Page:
BlobSeer includes a FUSE module that is specifically written to extend its functionality with dedicated support for virtual machine image storage and deployment in IaaS clouds. In short, this FUSE module exposes a BLOB (in which the VM image was previously stored) as a locally modifiable copy-on-write snapshot using the standard POSIX access interface. From the viewpoint of the hypervisor, the BLOB acts as if it were an independent, fully locally available raw virtual disk image. To maintain this illusion, the FUSE module gradually fetches and caches locally the BLOB contents on-demand during reads, while writing all modifications locally. This works in the same way as if sharing a backing file through a parallel file system and then creating a qcow2 image locally, however in a fully transparent fashion: there is no need to create or manage any qcow2 files explicitly. Besides the ease of management, using this approach can provide much better performance (especially when deploying the same image on a large number of nodes, thanks to optimizations such as adaptive prefetching) as well as several features not available in standard hypervisors, such as live snapshotting (i.e. taking a virtual disk snapshot without interrupting the VM) and high performance incremental block storage migration.
This tutorial focuses on the features presented above. It is assumed that a working BlobSeer deployment is already available. How to achieve this is described here.
Upload the backing file as a BLOB. The backing file must be in raw format. You can do this using the test program file_uploader that comes with BlobSeer (located in the test directory). Chunk sizes are given in powers of two (e.g. 20 corresponds to 1MB):
./file_uploader <raw_image> <blobseer_cfg_file> <max_chunk_size> <replication factor>
Launch the FUSE module. You need to be root to do this. Also, by default, only root can access the mount point. How to enable access to other users as well is beyond the scope of this tutorial and is available in the FUSE documentation. The FUSE module has only one specific option: -C <blobseer_cfg_file>, which must hold the configuration of the BlobSeer deployment. All other valid FUSE options can be used as well. You can always use the –help option for more details. For example, to mount the BLOBs in /mnt/blobs, use:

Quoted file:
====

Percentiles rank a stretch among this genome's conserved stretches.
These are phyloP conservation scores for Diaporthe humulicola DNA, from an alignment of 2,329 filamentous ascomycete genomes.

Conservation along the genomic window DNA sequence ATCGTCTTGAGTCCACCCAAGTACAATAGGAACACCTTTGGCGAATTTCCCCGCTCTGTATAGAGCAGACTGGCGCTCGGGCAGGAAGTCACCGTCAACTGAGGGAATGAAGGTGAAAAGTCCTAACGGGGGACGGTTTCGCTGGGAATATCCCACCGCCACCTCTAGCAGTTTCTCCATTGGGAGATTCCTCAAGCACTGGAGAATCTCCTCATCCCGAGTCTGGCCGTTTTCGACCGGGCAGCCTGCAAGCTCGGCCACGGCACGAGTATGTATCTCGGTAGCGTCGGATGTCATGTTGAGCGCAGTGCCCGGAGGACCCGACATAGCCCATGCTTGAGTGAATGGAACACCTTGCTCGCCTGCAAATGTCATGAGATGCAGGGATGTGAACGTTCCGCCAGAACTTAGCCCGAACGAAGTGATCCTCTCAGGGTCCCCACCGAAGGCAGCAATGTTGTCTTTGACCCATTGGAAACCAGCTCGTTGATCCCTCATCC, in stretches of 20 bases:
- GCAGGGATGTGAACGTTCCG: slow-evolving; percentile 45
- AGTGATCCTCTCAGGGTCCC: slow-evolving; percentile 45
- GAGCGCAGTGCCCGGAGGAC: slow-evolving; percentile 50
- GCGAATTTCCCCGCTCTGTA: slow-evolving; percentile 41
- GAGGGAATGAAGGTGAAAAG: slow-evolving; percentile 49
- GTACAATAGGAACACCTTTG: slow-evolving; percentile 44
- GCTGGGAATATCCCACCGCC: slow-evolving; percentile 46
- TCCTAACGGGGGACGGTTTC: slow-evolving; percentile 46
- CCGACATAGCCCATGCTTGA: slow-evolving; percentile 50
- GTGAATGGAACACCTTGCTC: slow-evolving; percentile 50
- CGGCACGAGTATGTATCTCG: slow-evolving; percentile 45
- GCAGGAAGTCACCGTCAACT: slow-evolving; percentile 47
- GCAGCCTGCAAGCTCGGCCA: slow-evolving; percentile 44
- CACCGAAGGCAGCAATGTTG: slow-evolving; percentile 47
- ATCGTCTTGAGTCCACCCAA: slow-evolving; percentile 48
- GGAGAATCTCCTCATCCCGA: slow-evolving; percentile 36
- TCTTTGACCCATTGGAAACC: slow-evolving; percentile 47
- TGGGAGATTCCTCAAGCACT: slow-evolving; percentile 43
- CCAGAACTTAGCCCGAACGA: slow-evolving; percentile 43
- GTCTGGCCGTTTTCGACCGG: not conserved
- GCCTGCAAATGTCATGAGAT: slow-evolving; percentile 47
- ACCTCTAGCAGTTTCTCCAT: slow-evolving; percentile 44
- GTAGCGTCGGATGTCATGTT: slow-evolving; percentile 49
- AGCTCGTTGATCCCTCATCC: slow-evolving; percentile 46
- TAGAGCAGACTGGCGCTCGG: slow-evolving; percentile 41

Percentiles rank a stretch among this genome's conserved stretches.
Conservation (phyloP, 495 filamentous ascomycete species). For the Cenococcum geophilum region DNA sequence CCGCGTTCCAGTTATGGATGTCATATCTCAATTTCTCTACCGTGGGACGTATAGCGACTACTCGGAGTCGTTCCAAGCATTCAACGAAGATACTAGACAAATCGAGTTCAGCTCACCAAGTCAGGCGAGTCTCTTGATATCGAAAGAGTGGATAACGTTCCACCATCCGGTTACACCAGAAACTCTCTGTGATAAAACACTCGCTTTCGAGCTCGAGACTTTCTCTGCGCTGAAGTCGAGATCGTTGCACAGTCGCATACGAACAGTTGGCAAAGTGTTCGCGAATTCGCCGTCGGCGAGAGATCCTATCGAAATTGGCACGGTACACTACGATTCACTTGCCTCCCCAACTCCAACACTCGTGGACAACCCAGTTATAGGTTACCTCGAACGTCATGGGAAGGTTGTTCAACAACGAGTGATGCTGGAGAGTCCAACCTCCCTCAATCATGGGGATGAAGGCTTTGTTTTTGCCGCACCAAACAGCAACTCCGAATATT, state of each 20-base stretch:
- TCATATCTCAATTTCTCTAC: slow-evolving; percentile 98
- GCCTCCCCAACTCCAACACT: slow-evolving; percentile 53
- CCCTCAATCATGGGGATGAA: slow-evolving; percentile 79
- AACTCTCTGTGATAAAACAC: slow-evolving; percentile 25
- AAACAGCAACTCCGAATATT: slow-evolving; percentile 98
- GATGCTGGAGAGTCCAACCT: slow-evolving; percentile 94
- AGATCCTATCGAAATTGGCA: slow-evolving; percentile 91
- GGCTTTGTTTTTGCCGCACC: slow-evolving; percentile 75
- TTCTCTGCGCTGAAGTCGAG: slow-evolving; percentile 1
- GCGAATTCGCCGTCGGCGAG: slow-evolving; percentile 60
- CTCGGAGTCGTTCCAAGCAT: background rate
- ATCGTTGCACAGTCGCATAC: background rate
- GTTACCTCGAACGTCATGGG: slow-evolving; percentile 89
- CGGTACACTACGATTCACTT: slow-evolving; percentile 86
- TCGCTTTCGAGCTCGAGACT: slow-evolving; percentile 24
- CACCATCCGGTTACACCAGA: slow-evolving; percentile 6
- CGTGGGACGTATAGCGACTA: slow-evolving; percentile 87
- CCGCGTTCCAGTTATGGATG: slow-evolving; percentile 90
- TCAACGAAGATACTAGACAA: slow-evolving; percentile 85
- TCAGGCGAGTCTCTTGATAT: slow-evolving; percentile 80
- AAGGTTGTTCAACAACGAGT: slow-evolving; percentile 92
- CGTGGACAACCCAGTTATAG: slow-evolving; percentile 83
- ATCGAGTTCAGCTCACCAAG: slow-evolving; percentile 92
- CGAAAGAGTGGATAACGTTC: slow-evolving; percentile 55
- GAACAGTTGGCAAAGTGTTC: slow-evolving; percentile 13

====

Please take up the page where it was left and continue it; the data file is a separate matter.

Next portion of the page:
./blob-fuse -C <blobseer_cfg_file> -o big_writes
All BLOBs are exposed as regular files using the following naming convention: blob-id/blob-version. To test this, you can ls the contents of the mount point. It should have a single BLOB: blob-1/version-1.
At any moment during the VMs execution, you can take a live snapshot using two special ioctl calls: CLONE and COMMIT. The opcodes for CLONE and COMMIT are defined in blob-fuse/blob_ioctl.hpp and are also listed by blob-fuse –help.
CLONE is used only when multiple VMs share the same BLOB in order to switch to a private BLOB where the local modifications can be persisted, for the purpose of avoiding conflicts. It is necessary to call it only once and it returns the id of the new BLOB.
In order to trigger the live snapshotting itself, COMMIT is used. It returns the version of the BLOB where the snapshot will be found. The blob-id, blob-version pair can be later used to access the snapshot from any node that has access to BlobSeer.
An example of how to do this in Python:
fd = open("blob-id/blob-version") blob_id = fcntl.ioctl(fd, CLONE) blob_version = fcntl.ioctl(fd, COMMIT) fd.close()
The snapshot will be persisted in the background while the VM is running. There is currently no notification of when this process has finished, however a message is displayed by the FUSE module and can be parsed if necessary. If the previous snapshot did not finish when you call COMMIT, it will block and wait for it to finish.
In order to perform a live migration, you need to set up a destination node first. This basically involves two steps: (1) mount the BLOBs using the FUSE module; (2) initialize the hypervisor for migration. Step two depends on the hypervisor. For example, with QEmu/KVM this can be done like this:
kvm .... (network config, etc) .... -incoming tcp:0:<kvm_migr_port> /blob-id/blob-version
Incremental block migration is initiated using the MIGRATE ioctl (see previous section on how to obtain the opcode). This ioctl must be called on the source before initiating the hypervisor-driven live migration to the destination. It takes as a parameter a fixed-sized string of 64 bytes in the form <destination_ip:fuse_migr_port>, where port refers to the migration port used by the FUSE module and is configured in the BlobSeer configuration file. This port must be different from the one used by the hypervisor for migration.
Here's an example of how to do this in Python:
fd = open("blob-id/blob-version") fcntl.ioctl(fd, MIGRATE, (socket.gethostbyname("localhost") + ":" + fuse_migr_port).ljust(64))
Once the block migration has been initiated, you can use the live migration feature of the hypervisor to complete the migration. In KVM/QEmu this is achieved by using the monitor:
There is currently no notification mechanism to know when the migration has completed. However this information is logged by the FUSE module and can be parsed if necessary.